## Image unshredding using a TSP solver

## Introduction

Yesterday I saw a fun demo by Nayuki using simulated annealing to reconstruct photographs whose columns have been shuffled.

For example, the photograph Blue Hour in Paris (CC licensed by Falcon® Photography):

is shuffled to produce:

and the simulated annealing algorithm (starting temperature 4000, 1 billion iterations) reconstructs this:

Subsequently Sangaline showed that the images can be reconstructed faster and more effectively using a simple greedy algorithm to pick the most-similar column at each step. The greedy algorithm produces this:

which is quite close to the original, though you can see some misplaced columns in the sky at the right.

## Image unshredding is an instance of the Travelling Salesman Problem

Our task is to piece the columns of pixels together so that, over all, adjacent columns are as similar as possible. Think of the columns as being nodes in a weighted graph, with the edge-weight between two columns being a dissimilarity measure. Then we are looking for a Hamiltonian path of minimum weight in the graph. So it is an instance of the Travelling Salesman Problem.

(A small technical note: since we want a Hamiltonian path rather than a Hamiltonian cycle, we add a dummy node to the graph that has weight-0 edges to all the other nodes. If we can find a least-weight Hamiltonian cycle on this augmented graph, we remove the dummy node to obtain a least-weight Hamiltonian path on the original graph.)

## This project

This project uses a fast approximate solver for the Travelling Salesman Problem to reconstruct the images quickly and perfectly.

You will notice that the image is flipped, but otherwise reconstructed perfectly. It is impossible in general to distinguish an image from its flipped version when the columns have been shuffled, and all the algorithms mentioned here produce flipped reconstructions half the time.

Apart from that, I believe this algorithm can correctly reconstruct all the images in Nayuki’s demo.

## The dissimilarity measure matters

One interesting thing I found is that the result is sensitive to the dissimilarity measure used. I have used the same measure as the other projects mentioned here: the sum of the absolute values of the differences in the R/G/B channels, summed over all pixels in the column. If instead we use the square rather than the absolute value, the image is reconstructed incorrectly as follows:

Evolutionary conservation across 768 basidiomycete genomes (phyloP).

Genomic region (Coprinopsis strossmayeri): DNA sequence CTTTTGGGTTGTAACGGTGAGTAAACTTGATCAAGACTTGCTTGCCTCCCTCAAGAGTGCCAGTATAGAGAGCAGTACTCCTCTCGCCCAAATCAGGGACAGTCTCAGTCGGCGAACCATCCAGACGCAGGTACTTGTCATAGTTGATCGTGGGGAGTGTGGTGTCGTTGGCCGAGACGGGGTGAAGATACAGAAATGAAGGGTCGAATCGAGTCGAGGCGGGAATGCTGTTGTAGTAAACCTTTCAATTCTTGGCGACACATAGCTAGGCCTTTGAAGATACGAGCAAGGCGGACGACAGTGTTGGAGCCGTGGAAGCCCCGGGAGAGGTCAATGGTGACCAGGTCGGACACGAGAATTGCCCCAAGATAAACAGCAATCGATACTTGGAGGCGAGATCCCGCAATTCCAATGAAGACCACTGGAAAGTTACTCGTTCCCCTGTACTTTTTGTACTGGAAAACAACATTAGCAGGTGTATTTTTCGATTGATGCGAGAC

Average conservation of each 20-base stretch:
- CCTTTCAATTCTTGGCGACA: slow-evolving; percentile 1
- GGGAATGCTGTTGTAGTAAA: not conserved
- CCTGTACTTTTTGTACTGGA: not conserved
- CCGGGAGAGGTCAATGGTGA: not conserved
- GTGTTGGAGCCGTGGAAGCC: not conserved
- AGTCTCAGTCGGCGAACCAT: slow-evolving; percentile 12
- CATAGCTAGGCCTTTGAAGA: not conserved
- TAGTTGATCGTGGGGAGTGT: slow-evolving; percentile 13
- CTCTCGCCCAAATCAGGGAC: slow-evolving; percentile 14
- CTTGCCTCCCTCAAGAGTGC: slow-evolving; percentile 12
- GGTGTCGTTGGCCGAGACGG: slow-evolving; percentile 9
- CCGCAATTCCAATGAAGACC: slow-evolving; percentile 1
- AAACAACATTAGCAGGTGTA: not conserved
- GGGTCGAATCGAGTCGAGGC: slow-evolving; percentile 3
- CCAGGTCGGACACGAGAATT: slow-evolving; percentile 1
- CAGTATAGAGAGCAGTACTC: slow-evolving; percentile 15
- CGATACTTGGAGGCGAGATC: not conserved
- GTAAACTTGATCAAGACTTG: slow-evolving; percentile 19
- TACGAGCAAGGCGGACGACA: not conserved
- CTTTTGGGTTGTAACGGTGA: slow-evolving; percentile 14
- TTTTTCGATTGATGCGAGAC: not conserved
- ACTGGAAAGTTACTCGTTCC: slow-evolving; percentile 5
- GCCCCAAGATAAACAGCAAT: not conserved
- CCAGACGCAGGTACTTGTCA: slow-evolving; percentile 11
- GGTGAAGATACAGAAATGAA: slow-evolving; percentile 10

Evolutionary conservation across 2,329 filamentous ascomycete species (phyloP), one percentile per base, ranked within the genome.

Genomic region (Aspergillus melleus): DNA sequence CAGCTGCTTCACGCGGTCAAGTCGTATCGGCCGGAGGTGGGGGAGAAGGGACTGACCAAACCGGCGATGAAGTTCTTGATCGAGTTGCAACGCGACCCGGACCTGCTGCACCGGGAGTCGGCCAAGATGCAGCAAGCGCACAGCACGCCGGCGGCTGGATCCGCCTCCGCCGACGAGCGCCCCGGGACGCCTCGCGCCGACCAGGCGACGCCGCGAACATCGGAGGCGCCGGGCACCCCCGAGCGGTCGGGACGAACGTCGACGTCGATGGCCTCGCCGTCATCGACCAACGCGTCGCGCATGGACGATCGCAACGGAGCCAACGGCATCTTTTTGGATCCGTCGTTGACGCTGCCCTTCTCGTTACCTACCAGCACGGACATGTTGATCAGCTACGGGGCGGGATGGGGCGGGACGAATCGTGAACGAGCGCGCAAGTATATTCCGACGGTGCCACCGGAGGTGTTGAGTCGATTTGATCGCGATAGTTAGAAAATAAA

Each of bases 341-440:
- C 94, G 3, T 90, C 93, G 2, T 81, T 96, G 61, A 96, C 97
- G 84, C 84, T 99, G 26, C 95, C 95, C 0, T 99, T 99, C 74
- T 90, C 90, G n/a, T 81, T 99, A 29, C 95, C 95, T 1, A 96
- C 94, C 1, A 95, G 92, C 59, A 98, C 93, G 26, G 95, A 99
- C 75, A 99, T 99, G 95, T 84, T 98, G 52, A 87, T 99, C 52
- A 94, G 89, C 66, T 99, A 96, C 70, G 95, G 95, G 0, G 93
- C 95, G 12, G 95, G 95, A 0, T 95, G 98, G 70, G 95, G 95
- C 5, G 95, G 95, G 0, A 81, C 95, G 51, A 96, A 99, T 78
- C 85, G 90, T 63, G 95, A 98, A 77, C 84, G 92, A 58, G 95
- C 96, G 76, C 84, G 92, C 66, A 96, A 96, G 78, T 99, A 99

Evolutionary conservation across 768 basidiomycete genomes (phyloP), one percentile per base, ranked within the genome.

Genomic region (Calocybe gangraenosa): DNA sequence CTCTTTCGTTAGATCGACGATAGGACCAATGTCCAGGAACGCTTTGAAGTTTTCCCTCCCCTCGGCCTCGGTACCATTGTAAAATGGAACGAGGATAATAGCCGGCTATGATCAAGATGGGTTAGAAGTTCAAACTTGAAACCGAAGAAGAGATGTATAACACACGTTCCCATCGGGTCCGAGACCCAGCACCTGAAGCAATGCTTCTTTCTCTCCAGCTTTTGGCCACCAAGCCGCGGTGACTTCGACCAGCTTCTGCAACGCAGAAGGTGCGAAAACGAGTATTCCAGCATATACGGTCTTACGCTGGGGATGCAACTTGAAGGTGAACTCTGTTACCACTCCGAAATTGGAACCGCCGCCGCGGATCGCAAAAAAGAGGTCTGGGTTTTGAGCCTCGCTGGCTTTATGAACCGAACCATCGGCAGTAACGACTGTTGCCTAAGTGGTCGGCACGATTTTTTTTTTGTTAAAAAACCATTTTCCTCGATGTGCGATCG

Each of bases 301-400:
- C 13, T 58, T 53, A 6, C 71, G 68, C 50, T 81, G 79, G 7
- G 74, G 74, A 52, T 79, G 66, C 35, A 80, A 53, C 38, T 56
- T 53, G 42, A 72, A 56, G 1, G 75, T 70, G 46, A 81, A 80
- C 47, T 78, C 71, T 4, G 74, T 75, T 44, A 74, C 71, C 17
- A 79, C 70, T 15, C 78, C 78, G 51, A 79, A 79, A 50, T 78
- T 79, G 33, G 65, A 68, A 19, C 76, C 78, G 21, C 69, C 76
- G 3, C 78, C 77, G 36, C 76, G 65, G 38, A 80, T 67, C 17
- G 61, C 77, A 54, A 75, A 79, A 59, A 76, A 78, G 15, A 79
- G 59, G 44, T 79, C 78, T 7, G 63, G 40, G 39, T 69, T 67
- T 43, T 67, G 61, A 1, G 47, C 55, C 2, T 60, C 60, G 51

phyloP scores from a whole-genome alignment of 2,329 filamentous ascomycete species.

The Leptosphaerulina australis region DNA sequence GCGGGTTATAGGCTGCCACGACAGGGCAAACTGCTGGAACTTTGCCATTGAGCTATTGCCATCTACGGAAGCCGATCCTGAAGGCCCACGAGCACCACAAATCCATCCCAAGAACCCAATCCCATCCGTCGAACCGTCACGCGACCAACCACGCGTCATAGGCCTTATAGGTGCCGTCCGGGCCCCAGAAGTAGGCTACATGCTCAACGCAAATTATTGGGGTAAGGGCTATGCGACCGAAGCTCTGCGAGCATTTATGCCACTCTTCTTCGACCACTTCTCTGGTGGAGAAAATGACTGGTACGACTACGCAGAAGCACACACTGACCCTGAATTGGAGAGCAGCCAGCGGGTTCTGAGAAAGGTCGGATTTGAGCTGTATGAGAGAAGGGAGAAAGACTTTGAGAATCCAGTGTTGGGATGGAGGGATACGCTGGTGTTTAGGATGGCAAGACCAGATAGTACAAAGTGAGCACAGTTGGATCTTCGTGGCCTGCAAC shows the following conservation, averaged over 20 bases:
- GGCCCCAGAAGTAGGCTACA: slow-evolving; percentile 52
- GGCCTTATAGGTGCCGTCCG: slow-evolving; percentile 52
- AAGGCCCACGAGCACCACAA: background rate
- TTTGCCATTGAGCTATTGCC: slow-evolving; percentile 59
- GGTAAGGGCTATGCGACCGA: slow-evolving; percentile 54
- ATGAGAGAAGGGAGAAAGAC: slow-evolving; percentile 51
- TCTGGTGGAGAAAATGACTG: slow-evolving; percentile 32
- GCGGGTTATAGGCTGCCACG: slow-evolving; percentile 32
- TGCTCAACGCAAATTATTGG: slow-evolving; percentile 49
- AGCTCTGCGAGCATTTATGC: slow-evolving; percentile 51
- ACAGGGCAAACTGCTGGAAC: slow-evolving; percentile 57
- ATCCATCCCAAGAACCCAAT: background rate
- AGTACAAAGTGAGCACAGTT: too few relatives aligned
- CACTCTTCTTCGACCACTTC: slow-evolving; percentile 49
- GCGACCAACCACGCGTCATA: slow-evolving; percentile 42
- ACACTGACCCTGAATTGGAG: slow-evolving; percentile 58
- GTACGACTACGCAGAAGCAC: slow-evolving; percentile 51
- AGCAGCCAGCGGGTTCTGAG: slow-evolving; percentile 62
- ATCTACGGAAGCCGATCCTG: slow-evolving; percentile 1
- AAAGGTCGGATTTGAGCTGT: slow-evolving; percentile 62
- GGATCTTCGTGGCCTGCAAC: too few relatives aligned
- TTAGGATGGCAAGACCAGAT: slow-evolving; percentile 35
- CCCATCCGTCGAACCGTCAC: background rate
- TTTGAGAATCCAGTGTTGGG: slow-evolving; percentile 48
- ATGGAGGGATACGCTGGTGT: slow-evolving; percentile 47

This is not a failure of the TSP algorithm: in fact this mangled image has a better score than the original, using the sum-of-squares measure!

## Running the code

- Clone the repository
- Run
`make`

to download and shuffle the images, and download and compile LKH. - Now you can run
`make reconstruct`

to reconstruct the images from their shuffled versions using LKH.

You can also run `make nayuki`

to reconstruct the images using Nayuki’s simulated annealing code.

## Prerequisites

You will need a working build environment (Make and a C compiler), and `curl`

is used to download files from the web. You also need libpng >= 1.6 (which the Makefile assumes to be in `/usr/local`

, but that is easy to change). The simpler bits of image manipulation are done using Python 2 and require the Python Imaging Library or a compatible fork such as Pillow.

## Double-shuffling

It is perhaps not surprising, but rather striking, that if we shuffle the columns and then the rows to obtain a really scrambled-looking image like this:

that it can nevertheless be reconstructed perfectly by applying the algorithm twice, first to the rows and then to the columns. Of course now the result may be flipped vertically as well as horizontally, but in this case I happened to get lucky twice and it came out in the same orientation as the original:

The code for the double-shuffling and reconstruction is in the branch double-shuffling. Switch to that branch and run `make double_reconstruct`

to try it.